RV/LV Gaps & the Myth of a “Wave”

As most people familiar with the literature of the subject will agree, one actual reason for abiding faith in a last-minute Republican “wave” this year is that early polls tend to be of registered voters while late polls focus on likely voters, which is a more Republican universe, particularly in a midterm with a Democrat in the White House. So the RV to LV “switchover” should produce a GOP “surge,” right?

Yes, in theory, but (1) some pollster use LV screens all along, (2) some forecasts bake a switchover factor right into the cake, and (3) the RV/LV gap is by no means uniform.

As an example, check out this notation from Nate Silver yesterday towards the end of a long post reporting some good polling news for Republicans:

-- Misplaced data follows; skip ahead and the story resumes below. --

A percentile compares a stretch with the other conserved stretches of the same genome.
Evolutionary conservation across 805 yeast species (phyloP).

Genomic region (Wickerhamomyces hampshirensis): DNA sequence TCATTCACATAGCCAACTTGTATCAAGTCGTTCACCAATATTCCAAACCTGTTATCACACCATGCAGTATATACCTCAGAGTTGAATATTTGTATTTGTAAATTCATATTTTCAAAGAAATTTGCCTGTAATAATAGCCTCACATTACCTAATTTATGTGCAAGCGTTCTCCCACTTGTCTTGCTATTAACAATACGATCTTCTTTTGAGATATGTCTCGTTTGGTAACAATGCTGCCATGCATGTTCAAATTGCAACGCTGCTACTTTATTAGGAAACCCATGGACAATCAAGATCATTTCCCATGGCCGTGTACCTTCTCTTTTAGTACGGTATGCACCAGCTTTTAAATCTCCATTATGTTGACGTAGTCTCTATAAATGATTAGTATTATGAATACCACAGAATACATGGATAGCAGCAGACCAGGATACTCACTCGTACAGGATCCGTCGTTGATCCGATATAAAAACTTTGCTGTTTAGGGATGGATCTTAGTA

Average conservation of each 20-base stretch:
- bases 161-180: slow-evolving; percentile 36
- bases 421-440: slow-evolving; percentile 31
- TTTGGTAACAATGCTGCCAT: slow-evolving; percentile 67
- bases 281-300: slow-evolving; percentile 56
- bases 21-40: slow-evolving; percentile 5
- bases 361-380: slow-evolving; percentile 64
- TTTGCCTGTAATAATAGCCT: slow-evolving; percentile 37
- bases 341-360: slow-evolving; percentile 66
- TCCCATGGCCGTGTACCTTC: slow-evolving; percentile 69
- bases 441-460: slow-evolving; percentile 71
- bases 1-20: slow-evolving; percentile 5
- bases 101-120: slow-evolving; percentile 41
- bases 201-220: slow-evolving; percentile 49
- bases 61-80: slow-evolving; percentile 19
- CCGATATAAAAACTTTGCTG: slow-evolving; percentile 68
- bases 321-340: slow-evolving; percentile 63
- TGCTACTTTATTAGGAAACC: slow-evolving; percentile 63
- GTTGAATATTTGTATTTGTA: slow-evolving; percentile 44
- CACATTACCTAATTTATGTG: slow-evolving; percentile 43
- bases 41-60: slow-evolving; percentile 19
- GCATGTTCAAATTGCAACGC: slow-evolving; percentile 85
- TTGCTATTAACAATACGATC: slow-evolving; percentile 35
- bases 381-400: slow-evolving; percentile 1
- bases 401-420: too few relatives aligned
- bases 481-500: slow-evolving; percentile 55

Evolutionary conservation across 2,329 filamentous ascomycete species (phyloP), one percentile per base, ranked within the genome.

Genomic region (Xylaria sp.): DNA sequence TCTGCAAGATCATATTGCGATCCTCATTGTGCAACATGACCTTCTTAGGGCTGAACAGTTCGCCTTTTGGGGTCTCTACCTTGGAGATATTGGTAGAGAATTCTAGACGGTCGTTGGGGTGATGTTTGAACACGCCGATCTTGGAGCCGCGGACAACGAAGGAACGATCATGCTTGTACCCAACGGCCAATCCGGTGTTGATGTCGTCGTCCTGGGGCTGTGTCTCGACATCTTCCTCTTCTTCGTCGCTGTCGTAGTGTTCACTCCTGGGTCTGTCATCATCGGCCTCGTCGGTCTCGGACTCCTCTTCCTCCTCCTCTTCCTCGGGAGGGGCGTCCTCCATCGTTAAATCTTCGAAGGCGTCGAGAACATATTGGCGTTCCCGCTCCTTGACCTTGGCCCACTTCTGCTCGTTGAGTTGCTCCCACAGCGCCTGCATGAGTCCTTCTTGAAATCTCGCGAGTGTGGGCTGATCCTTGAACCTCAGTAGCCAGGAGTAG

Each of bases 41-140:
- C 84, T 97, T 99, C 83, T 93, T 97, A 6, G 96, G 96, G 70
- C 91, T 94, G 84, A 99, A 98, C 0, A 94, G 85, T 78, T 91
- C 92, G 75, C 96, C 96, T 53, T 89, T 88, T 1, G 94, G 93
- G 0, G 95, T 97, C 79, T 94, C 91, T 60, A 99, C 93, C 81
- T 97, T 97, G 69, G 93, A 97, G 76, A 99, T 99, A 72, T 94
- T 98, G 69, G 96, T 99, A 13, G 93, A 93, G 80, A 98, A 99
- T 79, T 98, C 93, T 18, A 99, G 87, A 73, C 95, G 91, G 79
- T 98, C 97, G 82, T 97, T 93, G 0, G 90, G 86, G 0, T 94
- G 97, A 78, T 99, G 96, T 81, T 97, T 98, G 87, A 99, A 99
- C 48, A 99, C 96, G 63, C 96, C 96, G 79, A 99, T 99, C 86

A mild piece of good news for the Democrats is that the turnout gap may not be as large as it was in 2010. Both YouGov and NBC/Marist released results among both registered voters and likely voters in each of the states they polled — and on average, their likely-voter models showed the Republican candidate doing a net of about 2.5 percentage points better than in the registered-voter version of their surveys. That’s in line with the historical average gap between registered and likely voters in midterm years — rather than the 6-point gap that persisted throughout 2010.

So again, all the comparisons you’re seeing of the 2010 “wave” may well exaggerate the relevance of that very strange year.

Ed Kilgore

Ed Kilgore, a Monthly contributing editor, is a columnist for the Daily Intelligencer, New York magazine’s politics blog, and the managing editor for the Democratic Strategist.